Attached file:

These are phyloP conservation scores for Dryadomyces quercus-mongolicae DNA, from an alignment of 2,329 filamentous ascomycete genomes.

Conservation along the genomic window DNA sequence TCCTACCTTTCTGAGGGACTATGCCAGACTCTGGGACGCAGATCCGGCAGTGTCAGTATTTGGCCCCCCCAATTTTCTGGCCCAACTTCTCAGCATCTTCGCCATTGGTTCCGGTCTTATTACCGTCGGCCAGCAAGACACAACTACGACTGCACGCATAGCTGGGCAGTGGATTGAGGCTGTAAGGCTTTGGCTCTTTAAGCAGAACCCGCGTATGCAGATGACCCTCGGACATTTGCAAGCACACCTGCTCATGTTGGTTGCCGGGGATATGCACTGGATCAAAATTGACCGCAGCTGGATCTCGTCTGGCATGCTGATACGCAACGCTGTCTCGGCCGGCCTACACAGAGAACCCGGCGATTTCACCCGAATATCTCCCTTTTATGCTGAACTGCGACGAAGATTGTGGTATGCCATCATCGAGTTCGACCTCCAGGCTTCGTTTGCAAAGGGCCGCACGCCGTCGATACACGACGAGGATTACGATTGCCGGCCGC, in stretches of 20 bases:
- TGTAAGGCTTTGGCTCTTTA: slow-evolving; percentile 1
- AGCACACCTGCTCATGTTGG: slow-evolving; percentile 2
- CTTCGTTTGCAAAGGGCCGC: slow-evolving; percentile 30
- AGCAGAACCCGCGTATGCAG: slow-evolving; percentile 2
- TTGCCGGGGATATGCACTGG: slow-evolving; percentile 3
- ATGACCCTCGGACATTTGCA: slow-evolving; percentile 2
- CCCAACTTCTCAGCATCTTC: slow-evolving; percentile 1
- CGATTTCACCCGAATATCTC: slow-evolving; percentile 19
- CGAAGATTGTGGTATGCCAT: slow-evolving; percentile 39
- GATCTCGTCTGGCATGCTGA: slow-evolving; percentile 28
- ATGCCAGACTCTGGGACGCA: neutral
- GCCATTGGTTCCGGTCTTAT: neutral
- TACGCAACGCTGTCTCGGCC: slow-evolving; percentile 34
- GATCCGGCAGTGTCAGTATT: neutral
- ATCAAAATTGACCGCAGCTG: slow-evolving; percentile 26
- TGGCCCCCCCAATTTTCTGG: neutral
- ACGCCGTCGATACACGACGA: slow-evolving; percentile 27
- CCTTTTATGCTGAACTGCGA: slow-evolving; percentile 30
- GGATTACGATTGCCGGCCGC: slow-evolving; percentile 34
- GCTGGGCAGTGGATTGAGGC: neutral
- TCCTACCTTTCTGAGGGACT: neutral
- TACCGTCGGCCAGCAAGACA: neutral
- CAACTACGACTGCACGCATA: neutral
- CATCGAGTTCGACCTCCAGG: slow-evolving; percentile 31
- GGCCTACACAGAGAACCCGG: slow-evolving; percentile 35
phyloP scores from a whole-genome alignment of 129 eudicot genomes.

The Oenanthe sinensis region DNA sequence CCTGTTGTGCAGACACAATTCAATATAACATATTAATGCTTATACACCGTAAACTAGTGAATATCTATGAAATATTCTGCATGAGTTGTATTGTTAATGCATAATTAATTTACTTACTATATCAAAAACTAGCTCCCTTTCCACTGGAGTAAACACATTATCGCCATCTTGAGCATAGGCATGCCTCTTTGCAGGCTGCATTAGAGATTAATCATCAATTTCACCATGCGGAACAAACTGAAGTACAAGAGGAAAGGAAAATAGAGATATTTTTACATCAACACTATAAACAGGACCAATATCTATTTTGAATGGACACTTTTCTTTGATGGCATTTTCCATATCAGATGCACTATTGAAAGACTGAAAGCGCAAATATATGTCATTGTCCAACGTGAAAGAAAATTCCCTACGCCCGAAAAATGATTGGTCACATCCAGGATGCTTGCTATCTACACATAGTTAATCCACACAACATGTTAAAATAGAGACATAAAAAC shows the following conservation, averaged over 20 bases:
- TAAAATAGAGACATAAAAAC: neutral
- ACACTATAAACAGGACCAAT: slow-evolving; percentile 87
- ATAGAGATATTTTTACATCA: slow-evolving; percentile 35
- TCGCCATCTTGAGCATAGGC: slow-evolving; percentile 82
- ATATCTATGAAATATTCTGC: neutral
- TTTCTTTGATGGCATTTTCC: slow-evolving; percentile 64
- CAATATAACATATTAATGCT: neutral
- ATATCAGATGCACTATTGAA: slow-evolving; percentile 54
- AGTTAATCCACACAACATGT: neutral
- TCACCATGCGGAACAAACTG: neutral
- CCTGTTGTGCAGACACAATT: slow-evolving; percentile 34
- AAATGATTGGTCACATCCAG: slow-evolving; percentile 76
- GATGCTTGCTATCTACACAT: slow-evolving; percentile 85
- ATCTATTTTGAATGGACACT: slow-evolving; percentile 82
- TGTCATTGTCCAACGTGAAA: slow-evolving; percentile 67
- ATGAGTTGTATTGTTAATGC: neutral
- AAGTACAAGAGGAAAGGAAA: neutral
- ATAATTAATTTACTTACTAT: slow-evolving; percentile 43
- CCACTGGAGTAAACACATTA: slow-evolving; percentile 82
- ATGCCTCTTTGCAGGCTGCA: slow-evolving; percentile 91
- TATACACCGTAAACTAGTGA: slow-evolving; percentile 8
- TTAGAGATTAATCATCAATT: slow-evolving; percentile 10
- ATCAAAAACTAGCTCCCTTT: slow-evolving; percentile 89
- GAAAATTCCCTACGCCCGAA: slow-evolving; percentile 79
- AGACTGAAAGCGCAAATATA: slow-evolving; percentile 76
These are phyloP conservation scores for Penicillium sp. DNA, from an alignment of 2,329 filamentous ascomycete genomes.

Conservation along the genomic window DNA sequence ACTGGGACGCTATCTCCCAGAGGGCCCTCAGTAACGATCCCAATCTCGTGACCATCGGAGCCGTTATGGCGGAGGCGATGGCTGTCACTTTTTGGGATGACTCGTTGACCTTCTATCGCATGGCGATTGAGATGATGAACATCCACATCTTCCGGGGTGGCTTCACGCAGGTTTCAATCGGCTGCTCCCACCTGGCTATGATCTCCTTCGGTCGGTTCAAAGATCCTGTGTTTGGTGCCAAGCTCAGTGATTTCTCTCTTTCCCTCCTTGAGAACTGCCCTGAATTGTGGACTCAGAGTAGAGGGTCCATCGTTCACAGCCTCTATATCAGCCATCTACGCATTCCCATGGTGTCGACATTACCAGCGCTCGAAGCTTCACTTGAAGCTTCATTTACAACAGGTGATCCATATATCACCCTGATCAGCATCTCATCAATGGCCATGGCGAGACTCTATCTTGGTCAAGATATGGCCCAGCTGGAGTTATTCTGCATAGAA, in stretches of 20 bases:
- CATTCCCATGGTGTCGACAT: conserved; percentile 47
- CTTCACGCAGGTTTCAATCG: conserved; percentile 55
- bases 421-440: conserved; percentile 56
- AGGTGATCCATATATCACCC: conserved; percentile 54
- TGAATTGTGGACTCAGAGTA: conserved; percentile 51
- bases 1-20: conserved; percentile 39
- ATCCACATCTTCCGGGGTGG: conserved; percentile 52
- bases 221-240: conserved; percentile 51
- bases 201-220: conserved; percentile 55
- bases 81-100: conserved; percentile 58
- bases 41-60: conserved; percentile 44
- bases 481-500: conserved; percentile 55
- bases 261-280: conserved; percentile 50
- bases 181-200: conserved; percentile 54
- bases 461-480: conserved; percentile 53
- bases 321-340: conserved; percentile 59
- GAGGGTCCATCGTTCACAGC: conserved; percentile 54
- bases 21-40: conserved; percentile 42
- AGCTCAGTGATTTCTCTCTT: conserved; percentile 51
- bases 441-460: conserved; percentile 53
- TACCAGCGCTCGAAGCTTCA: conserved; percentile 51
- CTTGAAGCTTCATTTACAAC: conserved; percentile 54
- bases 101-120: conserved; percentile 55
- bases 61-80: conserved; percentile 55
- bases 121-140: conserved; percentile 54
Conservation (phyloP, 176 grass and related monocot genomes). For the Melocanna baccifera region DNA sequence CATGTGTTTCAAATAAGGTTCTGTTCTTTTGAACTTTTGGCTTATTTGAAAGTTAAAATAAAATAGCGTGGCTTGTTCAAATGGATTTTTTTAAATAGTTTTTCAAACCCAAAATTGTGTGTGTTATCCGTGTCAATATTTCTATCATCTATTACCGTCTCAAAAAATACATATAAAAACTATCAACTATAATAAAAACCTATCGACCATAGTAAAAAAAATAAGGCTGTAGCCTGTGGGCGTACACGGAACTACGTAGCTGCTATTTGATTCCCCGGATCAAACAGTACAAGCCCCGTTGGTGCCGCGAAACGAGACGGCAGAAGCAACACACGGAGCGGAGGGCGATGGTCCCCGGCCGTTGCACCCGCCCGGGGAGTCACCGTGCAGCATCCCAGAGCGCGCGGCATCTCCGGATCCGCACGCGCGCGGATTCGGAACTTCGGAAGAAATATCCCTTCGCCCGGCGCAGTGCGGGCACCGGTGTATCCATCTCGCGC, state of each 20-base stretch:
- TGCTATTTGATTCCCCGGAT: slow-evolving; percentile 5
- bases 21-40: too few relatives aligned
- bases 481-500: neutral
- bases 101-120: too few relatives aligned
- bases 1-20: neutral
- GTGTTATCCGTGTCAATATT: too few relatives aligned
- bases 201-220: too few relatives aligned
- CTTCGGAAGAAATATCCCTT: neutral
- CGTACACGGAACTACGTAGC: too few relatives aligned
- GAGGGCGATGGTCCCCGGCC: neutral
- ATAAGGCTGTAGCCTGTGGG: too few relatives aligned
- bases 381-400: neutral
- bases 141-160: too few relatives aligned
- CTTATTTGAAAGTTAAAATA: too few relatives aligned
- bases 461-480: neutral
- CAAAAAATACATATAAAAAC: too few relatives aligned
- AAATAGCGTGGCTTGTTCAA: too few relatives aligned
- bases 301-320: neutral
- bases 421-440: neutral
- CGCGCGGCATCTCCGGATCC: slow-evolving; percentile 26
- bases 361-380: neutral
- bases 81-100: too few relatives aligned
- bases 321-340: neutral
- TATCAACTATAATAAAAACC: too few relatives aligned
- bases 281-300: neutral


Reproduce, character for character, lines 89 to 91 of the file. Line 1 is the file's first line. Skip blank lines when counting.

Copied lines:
- bases 201-220: too few relatives aligned
- CTTCGGAAGAAATATCCCTT: neutral
- CGTACACGGAACTACGTAGC: too few relatives aligned